Honestly, though, the best thing about Yosemite is being with family. Mom doesn’t talk about work, and Bella doesn’t talk about Church. We laugh together. We bike together (well, almost. Bella’s balance needs improving.) We devour junk food together. We build (and build again when they go out) campfires. We joke about smoke following beauty – no wonder it likes my mom! We hike Bridalveil Falls to see its rainbow-like prism spread its colorful canopy. We hike Yosemite Falls, spotting a year old bear cub in the adjacent woods. We bike and hike to Mirror Lake, gazing down to see our reflections smile upward to us. And we keep our pledge not to complain as we climb the trail to Vernal Fall’s footbridge. Once there, a fellow hiker supplies our photo shoot on the boulders and we stay our safe distance from the pools. You’ll look at the pictures later, realizing that you earned this prized family photo. On our final day we stopped off at Mariposa Grove of Giant Sequoias. We started to hike the .08 mile trail to Grizzly Giant and California Tunnel Tree. Next time I promise to finish the walk. It just so happened to be going on lunchtime and a Happy Meal at a MacDonald’s about half an hour down the road won out over the hike. I also want to visit Glacier Point next time to view down at the Valley. I hear that people look like ants from up there. And, of course, a 39 mile scenic drive through forests, meadows, lakes, and granite domes will be ours as we visit Tuolumne Meadows. Wow, Yosemite holds much to do.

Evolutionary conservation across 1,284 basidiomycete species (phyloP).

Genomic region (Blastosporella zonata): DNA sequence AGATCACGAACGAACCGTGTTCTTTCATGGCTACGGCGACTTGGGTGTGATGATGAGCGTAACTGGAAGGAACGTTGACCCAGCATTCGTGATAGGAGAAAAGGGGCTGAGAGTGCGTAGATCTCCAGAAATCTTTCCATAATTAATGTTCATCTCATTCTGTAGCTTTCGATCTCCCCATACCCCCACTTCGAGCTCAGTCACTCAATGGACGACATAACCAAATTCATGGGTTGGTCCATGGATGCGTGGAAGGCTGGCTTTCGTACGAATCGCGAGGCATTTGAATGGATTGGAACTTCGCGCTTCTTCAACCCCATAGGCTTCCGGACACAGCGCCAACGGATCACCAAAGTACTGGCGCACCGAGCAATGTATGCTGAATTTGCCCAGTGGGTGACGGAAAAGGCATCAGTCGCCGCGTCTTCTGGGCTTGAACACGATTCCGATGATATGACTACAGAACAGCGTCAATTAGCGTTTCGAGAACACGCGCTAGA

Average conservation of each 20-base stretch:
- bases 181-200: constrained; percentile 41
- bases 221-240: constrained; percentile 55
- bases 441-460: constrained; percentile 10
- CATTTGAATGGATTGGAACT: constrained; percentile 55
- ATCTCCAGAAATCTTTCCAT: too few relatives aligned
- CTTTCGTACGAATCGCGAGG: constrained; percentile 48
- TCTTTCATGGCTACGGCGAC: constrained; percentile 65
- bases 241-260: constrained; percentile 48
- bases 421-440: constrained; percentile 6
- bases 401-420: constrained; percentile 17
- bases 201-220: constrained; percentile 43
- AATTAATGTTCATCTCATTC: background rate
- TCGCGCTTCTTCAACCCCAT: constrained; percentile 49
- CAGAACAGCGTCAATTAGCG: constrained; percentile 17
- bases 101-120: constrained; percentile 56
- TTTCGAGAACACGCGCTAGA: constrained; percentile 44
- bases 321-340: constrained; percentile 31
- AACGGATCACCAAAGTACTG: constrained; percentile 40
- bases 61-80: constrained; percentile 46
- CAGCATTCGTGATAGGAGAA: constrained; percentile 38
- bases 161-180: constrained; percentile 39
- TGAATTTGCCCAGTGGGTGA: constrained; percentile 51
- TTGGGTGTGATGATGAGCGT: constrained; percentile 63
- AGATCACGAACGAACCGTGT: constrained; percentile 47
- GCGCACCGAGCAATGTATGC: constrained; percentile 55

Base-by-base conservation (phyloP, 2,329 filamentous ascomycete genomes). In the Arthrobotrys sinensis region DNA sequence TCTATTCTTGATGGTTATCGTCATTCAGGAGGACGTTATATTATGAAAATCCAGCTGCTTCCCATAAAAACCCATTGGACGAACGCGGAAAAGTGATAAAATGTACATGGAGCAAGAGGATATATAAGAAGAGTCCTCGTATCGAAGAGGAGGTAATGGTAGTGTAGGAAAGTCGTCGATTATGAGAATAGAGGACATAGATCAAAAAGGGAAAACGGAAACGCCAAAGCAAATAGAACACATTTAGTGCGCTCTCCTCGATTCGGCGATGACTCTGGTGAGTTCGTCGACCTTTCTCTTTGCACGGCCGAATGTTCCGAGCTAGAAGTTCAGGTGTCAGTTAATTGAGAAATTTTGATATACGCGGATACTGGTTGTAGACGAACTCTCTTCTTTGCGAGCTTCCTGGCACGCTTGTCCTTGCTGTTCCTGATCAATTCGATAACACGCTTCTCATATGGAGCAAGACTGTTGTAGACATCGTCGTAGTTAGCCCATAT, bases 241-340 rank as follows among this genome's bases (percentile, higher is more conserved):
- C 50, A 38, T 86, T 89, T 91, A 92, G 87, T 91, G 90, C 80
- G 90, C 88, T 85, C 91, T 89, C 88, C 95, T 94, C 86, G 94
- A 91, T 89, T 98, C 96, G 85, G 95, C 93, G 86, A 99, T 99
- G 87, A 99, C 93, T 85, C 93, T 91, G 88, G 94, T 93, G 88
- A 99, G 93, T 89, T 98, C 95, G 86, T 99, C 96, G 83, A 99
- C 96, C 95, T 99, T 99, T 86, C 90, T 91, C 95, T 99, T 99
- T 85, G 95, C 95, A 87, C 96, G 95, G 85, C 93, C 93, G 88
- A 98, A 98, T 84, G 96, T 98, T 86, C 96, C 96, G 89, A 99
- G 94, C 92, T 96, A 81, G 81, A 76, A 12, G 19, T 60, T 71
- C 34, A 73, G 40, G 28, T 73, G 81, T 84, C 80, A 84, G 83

So, would I recommend Yosemite to other four year olds? You gotta accept that there will be crowds. You gotta realize that you’re probably going to learn some new lingo, rather it be rap, Chinese, French, or Indian. Definitely, Yosemite is an international setting. You have to accept that you won’t be allowed to do certain things, such as rafting and horseback riding, until you’re a few years older and a few pounds bigger. You have to be willing to trade in the family car for a shuttle bus, bike, or one’s good ol’ feet. But, I promise that you’ll have a ball, your mom will look more beautiful than ever, and even your grandma might look like she’s in her thirties. Now, that’s a win-win for everyone!